Dual front airbags are not standard equipment for all cars on sale in India at this point in time, but that’s set to change soon with the Ministry of Road Transport and Highways (MoRTH) issuing a draft notification that mandates a co-driver airbag for all passenger vehicles.
- Front passenger airbag set to become mandatory
- Budget models still offer only a driver airbag as standard
- Prices of entry-level vehicles could witness a marginal hike
Front passenger airbag treated as a luxury, not a necessity
Vehicle safety in India received a major fillip in 2019, with a number of important safety features made mandatory for both two- and four-wheelers. One of the key changes was a driver-side airbag being made compulsory for all passenger vehicles, a life-saving essential that made its way into even the most affordable cars on sale in the country.
However, because the list of mandatory safety equipment specified under the automotive industry standards (AIS) mentioned a driver-side airbag only, some carmakers – who operate in the price-sensitive budget hatchback segment – chose to give the front passenger airbag a skip, only offering it as an optional extra for an added cost. MoRTH’s latest notification is an amendment to the AIS, and mandates the inclusion of a front passenger airbag for all passenger vehicles.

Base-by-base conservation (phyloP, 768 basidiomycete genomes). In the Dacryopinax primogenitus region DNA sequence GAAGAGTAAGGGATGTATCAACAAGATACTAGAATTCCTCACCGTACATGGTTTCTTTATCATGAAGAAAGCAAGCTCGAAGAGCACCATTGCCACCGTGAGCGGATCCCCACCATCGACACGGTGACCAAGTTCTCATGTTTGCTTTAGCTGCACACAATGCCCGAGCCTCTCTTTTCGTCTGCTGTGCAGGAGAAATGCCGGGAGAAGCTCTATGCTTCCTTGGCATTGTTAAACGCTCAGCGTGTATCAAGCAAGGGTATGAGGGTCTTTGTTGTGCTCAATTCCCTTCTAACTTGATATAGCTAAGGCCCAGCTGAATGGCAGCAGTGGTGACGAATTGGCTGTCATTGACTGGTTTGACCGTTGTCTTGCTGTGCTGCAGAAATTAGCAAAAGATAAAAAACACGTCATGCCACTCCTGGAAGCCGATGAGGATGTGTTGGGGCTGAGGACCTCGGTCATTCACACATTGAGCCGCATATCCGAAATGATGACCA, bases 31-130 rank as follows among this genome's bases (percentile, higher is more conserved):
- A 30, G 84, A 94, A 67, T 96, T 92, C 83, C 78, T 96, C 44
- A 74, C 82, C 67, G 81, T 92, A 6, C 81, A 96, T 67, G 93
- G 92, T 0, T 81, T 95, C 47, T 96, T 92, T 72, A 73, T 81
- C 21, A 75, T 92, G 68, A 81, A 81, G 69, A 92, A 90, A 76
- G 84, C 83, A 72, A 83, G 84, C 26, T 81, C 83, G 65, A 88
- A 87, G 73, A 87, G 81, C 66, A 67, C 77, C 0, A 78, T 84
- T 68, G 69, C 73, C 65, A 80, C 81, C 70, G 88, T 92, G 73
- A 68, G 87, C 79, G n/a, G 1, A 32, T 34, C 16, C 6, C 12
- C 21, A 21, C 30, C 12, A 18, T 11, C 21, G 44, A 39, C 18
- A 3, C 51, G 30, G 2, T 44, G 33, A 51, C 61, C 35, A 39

Cars in India without a standard front passenger airbag
While dual front airbags have become hygiene in the higher segments now, they are still not standard on a number of budget models as manufacturers battle to keep their prices low and accessible. Maruti Suzuki retails entry-level variants of the Alto, S-Presso, Celerio and even the Wagon R with only a driver airbag as standard (a co-driver airbag is available on the slightly more expensive (O) variants), while the Eeco doesn’t even get a co-driver airbag as an option.
Lower variants of the Renault Kwid only come with a driver-side airbag (with the co-driver airbag available as an option only from the RXT variant onwards), and the Datsun Redigo, too, gets only a driver-side airbag as standard. The same is the case with the Hyundai Santro, which only offers a front passenger airbag as an option on the higher-spec variants, and the Mahindra Bolero, too, gets just a driver-side airbag.
The addition of a front passenger airbag would spell an increase of roughly between Rs 5,000-8,000 in the prices of entry-level versions of these models. While that may seem like a notable hit for more cost-conscious buyers, a co-driver airbag is essential as it could save the front passenger from grievous harm or death in a serious accident.
MoRTH is yet to define the timeline for the revised AIS to come into effect, but once it does, manufacturers will have to do away with the single-airbag variants of their vehicles, which will see starting prices of those vehicles rise by a small margin.
Which other safety features do you think should be mandated for cars sold in India? Let us know your thoughts in the comments.
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